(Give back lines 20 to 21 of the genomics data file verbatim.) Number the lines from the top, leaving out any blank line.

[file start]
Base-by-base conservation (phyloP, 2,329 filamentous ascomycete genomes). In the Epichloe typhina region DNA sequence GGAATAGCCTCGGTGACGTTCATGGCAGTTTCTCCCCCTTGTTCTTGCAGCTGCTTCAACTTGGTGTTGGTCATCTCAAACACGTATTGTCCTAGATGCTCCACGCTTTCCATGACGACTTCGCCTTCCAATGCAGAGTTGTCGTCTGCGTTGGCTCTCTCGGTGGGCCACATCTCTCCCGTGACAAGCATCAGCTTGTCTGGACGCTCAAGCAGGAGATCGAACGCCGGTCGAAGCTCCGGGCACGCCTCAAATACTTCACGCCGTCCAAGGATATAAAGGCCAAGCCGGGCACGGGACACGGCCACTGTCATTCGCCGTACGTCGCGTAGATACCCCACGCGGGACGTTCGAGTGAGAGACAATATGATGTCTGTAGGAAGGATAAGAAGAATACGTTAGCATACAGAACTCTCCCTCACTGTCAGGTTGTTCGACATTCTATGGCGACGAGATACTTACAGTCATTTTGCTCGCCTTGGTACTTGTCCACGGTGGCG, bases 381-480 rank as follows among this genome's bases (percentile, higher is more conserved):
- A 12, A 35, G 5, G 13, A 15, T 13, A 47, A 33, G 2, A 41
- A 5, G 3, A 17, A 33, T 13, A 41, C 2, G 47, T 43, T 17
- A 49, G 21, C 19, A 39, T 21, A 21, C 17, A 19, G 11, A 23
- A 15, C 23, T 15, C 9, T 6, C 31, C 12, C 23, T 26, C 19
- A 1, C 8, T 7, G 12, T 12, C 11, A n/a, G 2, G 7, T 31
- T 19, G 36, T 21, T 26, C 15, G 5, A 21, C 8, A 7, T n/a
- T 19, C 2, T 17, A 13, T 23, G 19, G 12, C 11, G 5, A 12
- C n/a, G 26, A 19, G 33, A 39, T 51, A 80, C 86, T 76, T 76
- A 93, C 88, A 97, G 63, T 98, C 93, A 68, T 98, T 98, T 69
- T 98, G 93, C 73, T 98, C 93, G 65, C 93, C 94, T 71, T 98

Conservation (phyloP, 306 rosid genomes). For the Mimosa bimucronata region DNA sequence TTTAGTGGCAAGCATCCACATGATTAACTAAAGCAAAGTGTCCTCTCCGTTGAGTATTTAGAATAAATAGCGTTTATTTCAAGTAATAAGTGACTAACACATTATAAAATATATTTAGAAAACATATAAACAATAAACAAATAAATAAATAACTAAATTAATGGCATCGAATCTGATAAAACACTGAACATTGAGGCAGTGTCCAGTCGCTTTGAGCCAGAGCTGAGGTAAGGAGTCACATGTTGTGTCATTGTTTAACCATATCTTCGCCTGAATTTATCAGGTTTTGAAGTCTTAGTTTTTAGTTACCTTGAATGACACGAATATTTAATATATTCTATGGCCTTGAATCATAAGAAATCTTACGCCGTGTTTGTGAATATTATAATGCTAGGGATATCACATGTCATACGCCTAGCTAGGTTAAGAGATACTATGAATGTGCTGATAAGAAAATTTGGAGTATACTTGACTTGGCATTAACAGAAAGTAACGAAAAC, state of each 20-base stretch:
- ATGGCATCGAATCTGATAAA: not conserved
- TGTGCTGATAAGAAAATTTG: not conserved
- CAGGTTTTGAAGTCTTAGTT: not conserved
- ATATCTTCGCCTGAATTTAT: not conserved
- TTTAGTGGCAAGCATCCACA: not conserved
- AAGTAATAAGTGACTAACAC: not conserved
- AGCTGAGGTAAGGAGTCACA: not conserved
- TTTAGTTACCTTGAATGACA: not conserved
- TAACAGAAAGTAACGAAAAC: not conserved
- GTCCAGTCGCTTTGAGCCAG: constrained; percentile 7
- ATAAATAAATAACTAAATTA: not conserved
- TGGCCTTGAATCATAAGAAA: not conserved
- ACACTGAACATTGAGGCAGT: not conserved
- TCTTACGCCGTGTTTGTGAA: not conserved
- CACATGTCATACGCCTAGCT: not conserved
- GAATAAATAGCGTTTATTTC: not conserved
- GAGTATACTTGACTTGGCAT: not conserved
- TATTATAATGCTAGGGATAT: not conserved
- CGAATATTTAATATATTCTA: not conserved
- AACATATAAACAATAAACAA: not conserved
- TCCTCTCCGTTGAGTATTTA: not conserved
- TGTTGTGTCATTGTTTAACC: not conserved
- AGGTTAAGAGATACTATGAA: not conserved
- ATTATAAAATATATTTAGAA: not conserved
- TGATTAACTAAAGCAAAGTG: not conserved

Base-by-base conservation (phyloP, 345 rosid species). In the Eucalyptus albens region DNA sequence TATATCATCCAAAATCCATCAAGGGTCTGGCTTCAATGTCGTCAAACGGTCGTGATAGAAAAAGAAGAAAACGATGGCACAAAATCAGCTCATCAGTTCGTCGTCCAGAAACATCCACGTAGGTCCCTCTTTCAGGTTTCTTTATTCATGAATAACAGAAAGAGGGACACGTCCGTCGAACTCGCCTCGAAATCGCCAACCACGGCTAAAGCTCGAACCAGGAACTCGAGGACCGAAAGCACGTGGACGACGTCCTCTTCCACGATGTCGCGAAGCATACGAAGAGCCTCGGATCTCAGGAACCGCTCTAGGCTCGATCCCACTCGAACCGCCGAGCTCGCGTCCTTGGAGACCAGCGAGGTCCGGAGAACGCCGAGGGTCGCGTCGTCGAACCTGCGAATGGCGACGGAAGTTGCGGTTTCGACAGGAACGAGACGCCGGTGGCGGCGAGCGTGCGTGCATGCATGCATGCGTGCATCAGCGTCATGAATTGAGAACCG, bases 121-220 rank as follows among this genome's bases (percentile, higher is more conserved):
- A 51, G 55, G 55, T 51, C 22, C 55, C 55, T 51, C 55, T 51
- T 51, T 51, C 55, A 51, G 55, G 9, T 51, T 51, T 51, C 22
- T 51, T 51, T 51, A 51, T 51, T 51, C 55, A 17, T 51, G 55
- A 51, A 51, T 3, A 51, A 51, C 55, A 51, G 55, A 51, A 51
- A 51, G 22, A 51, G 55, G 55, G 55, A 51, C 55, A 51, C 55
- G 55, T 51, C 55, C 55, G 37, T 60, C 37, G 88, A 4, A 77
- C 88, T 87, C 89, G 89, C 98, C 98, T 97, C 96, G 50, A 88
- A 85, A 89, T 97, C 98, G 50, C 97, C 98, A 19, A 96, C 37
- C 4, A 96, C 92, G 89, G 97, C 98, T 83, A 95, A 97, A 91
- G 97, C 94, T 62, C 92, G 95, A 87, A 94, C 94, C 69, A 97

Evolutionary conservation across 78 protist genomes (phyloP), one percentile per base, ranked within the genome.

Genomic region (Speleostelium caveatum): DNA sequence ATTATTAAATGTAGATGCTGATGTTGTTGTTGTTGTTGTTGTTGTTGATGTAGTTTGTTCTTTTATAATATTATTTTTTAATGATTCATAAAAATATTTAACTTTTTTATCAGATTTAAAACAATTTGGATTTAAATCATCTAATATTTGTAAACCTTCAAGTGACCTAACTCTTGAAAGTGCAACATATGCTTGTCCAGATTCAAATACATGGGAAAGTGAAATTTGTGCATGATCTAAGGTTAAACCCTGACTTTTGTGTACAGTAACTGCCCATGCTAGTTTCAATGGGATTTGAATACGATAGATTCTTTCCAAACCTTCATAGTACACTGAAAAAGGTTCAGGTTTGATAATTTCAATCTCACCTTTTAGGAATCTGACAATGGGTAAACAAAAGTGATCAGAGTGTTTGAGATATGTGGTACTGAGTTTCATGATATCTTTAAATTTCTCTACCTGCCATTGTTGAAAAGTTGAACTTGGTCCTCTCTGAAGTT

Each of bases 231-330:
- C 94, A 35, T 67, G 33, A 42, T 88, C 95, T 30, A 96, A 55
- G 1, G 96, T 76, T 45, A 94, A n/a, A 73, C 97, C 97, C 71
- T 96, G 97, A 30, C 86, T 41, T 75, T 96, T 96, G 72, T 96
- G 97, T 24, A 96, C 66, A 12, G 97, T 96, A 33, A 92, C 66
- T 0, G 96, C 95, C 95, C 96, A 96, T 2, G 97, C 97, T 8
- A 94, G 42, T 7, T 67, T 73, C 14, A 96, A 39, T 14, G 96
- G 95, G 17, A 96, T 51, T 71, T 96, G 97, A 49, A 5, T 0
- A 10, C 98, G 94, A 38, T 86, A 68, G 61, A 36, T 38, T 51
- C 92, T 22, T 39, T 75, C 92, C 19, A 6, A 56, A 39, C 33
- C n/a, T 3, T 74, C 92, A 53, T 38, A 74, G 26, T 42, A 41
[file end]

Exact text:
- TTTAGTTACCTTGAATGACA: not conserved
- TAACAGAAAGTAACGAAAAC: not conserved